Bandidos were quickly out of their cars and off their bikes and many began moving towards the Comancheros. Some took their bats and bars with them; others had guns.
‘The battle then began. Bats, bars, guns and at least one knife were used.
‘People screamed, people ran, people hid. Bandidos, Comancheros and bystanders were struck, limbs were broken, people were stabbed, people were shot.
‘Minutes later seven lay dead – four Comancheros, two Bandidos and a 15-year-old girl.’
As well as Ms Walters, Bandidos vice president Mario ‘Chopper’ Cianter and clubmate Gregory ‘Shadow’ Campbell were killed.
Comanchero vice president Robert ‘Foggy’ Lane, his sergeant-at-arms Phillip ‘Leroy’ Jeschke and their comrades Ivan ‘Sparra’ Romcek and Tony ‘Dog’ McCoy also died.
Eaves would be one of 31 bikies to spend 14 months in front of a Supreme Court jury sitting at Penrith in what was then Australia’s longest-running criminal trial.
He was still just 24 when sentenced to life in jail in June 1987 after being convicted along with eight others of seven murder charges.
Eaves, who like his fellow bikies had pleaded not guilty to all charges, referred to the most notorious example of Australian injustice as that sentence was handed down.
‘Now I know what Lindy Chamberlain felt like,’ he said from the dock.
Six of the bikies convicted of the seven murders got life while three others received terms of 18 or 20 years.
Twenty-one more were convicted of seven counts of manslaughter and sentenced to terms ranging from ten to 14 years. All were also found guilty of affray.
Justice Roden found Jock Ross, as Comanchero president, bore ‘prime responsibility’ for his club’s decision to take part in the war.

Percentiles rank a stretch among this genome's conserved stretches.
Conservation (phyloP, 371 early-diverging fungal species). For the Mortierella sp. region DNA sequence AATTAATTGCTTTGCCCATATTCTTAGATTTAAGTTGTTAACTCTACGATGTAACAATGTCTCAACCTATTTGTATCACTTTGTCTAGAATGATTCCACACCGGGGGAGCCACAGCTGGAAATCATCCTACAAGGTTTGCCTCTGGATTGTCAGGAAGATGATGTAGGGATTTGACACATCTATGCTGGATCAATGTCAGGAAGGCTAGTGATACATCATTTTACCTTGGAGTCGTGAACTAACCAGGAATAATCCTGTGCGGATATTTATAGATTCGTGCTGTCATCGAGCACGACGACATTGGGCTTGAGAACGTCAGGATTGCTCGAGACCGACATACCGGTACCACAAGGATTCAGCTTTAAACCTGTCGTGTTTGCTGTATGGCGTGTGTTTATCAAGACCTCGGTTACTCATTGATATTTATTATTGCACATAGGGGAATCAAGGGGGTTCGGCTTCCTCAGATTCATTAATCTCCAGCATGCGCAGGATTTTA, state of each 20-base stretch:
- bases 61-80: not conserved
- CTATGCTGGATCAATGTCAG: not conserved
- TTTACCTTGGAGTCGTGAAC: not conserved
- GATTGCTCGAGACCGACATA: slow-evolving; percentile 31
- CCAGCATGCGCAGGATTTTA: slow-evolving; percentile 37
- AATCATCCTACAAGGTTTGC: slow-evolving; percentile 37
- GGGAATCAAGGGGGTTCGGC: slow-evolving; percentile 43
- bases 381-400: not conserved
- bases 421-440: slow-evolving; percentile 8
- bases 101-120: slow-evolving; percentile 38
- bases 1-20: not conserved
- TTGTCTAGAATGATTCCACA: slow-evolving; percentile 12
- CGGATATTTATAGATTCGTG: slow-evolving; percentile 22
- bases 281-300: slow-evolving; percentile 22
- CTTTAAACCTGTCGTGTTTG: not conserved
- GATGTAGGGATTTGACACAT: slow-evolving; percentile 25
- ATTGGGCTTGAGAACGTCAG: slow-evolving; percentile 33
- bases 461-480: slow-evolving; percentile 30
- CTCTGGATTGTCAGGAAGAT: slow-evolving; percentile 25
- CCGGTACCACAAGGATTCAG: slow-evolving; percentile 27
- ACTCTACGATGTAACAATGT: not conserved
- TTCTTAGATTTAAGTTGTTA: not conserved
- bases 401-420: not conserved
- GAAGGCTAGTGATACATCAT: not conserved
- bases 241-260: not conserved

Only one man, Phillip Bruce ‘Knuckles’ McElwaine, a Bandido and Commonwealth Games boxing gold medalist, walked free from the court.
Justice Roden found it was impossible to determine who had discharged the first shot at the Viking Tavern but Eaves was one of those to have fired his gun.
The judge was perplexed by how offenders he described as good family men could behave with such violence when they were with their bikie gang mates.
‘It is not possible to sit looking at these men for more than a year, as I have done, without feeling that there is more to them than the popular image of bikie gang members,’ Justice Roden said.
As patriotism can lead to jingoism and mateship can lead to cronyism, so bikie club loyalty, it seems, can lead to bikie club war.’
Bandido Tony Allan ‘Lard’ got life, as did Comancheros Eaves, Ian Keith ‘Snow’ White, Robert John Allen ‘Jay Jay’ Heeney, Raymond ‘Sunshine’ Kucler and Ross.
Comancheros Gary George ‘Peewee’ got 20 years, Terrence William Parker 18 years John Francis ‘Little John’ Hennessey 20 years.
All the murder verdicts were quashed and replaced with manslaughter convictions by the Court of Criminal Appeal.
Annakin, Heeney and Hennessey were released in December 1988. Melville was released in January 1989, while Eaves, White and Parker were freed in July that year.
Kucler got out in September and Ross in January 1990, having served little more than five years.